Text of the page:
considerable improvement upon earlier administration predictions,
saying it shows the wisdom of his tax cuts.
announced the figures _ a task that for the most part has been left to
lower-ranking administration officials in the past. The new figures
show the deficit for the budget year ending Sept. 30 will be $296
billion _ much better than the $423 billion that Bush predicted in
February and a slight improvement over 2005.
Well, this should have all the lefties who are oh-so-worried about the deficit feeling cheery indeed, right? What good news for the country, right?Um, nevermind. Kos says, "I remember when Republicans thought deficits were bad."
Yes, and I remember when the size of the federal deficit, among other economic issues, was worthy of a Yearly Kos panel just a month ago.
You'd think a significant reduction in said deficit would be taken as good news.
Lefties are also fond of saying the deficit is "record," but:
gross domestic product _ the 2006 deficit would be lower than the
deficits of 17 of the past 25 years. And if recent patterns hold, this
year's deficit figure should improve even more by the time final
figures are announced in October.
Wrong again. Amid a surge in tax collections, the Bush administration
cut its estimate of this year's budget deficit today by 30 percent to
$296 billion. The projected shortfall is down from the $423 billion
deficit the White House forecast five months ago and represents 2.3
percent of gross domestic product, according to the OMB. Government
revenue has risen 13 percent so far this year, driven by higher than
expected tax receipts as the economy grew at an annual rate of 5.6
percent in the first quarter, the fastest in almost three years (when
the tax cuts were introduced). Individual tax receipts were almost $60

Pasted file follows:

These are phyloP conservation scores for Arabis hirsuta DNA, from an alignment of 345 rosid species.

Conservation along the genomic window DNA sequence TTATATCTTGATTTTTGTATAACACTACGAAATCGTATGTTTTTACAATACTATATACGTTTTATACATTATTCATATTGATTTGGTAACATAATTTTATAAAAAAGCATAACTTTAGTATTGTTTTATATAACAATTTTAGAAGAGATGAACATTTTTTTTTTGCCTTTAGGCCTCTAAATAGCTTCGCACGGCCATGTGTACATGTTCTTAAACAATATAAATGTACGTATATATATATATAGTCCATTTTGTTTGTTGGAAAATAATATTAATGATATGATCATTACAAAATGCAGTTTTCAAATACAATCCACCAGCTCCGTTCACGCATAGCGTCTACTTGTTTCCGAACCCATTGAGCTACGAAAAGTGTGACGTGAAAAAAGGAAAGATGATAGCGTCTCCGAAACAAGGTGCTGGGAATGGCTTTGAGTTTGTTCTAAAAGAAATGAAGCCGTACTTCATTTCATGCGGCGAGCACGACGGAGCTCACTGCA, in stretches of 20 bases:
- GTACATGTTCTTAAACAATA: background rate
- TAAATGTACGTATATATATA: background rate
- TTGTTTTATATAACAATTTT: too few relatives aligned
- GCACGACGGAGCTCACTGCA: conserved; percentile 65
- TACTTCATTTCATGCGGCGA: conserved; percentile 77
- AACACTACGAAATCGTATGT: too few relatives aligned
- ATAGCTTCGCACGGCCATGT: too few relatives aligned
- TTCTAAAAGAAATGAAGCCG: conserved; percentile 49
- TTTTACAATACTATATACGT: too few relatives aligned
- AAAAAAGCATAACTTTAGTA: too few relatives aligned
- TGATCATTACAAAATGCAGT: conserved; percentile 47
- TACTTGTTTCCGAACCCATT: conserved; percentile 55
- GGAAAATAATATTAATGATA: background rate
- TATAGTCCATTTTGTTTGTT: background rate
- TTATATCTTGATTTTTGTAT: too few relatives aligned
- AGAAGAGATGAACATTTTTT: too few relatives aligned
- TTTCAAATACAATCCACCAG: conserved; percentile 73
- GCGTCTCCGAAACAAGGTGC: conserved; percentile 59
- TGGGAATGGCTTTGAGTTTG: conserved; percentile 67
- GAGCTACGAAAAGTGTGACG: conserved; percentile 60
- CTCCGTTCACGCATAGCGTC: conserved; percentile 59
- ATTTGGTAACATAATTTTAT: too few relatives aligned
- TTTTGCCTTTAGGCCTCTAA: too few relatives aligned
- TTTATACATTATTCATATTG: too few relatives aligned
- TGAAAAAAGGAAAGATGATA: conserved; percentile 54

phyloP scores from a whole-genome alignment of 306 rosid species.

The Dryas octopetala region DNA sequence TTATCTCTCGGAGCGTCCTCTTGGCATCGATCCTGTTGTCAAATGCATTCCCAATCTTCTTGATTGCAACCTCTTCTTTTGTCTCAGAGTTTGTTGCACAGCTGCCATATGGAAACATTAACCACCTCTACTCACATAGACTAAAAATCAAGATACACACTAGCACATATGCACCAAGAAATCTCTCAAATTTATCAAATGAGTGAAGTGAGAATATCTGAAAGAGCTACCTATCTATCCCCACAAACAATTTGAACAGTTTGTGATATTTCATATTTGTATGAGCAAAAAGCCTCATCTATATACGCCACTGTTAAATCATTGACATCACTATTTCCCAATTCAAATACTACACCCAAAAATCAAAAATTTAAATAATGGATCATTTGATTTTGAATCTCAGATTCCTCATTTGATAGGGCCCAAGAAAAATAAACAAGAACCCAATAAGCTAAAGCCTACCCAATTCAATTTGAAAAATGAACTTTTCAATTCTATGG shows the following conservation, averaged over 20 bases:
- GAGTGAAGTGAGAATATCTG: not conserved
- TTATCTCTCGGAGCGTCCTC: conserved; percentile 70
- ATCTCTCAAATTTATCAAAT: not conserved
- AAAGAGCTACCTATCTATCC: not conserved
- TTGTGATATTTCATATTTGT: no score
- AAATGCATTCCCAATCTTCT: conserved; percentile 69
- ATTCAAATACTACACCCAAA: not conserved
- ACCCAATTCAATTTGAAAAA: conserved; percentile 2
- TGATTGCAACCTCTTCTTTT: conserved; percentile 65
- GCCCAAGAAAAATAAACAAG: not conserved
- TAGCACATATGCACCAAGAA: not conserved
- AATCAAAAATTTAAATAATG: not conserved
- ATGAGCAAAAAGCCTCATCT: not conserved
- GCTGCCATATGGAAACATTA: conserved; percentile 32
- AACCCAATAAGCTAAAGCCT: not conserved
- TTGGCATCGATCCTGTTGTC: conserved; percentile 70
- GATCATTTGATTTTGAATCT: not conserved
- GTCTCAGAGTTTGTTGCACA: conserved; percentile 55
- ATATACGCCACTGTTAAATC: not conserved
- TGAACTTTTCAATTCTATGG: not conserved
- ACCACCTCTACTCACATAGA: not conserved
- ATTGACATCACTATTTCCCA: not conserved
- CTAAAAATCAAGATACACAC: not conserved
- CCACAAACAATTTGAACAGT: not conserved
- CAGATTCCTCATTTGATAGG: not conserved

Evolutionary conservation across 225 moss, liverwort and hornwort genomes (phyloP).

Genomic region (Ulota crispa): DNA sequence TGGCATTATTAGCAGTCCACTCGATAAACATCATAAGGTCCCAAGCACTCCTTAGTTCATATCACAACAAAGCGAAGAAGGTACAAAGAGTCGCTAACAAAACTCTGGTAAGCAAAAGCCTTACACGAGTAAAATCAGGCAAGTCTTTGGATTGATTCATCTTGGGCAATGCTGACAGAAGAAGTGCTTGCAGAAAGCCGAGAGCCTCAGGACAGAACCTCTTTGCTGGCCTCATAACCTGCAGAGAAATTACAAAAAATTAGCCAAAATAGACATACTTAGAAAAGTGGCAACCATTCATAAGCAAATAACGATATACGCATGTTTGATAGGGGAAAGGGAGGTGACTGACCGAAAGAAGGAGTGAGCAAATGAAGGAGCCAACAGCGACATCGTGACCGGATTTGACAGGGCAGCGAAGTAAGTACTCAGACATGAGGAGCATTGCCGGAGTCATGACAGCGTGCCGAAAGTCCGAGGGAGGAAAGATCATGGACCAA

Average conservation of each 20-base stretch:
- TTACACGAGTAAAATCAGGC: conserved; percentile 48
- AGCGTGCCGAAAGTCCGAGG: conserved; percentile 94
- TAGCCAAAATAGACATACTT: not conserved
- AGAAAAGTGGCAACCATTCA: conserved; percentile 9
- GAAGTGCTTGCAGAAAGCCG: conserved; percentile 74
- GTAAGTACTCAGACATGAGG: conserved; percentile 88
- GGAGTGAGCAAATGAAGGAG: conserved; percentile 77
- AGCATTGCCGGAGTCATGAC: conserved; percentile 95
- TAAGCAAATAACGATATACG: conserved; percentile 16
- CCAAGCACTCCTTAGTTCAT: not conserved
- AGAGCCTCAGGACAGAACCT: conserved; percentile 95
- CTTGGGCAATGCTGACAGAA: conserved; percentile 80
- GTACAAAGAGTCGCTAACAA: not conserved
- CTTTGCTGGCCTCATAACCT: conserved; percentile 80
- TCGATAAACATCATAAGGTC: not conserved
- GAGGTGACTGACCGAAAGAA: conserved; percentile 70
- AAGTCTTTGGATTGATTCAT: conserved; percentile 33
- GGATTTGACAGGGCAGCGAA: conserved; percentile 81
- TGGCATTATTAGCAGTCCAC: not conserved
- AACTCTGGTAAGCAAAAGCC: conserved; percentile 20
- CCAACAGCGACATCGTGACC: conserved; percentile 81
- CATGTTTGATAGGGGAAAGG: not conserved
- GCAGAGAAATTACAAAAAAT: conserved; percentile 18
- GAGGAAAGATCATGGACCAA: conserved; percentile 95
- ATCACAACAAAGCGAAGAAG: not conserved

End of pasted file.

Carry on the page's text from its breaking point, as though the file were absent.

billion higher than expected because of the rise in personal income.
Corporate tax receipts were over $50 billion higher than expected.
miraculous event? A tax cut, it turns out. Or rather, an array of tax
cuts, on corporate income, personal income, and capital gains. These
tax cuts, passed in 2001 and 2003, appear to be having the desired
effect of spurring economic growth by creating addition incentives for
work and entrepreneurship. The latest numbers, moreover, offer some
hard data to challenge some of the charges leveled against President
Bush and congressional Republicans in respect of tax cuts. These tax
cuts haven't exactly benefited "the rich." A third of those higher
income-tax revenues came from the highest-earning 1% of households,
according to the New York Times.
But, it's important to remember that the country was attacked, has been engaged in a very expensive war, and experienced one of its worst natural disasters ever, all in the last 5 years. And yet, the economy continues to grow by leaps and bounds, unemployment stays unbelieveably low, and we have yet to be attacked again.
Imagine if someone had told you that would be the case in September of 2001. I wouldn't have believed it.
Oh, and let's not forget it's not only a victory for Laffer, but also for one Mr. JFK: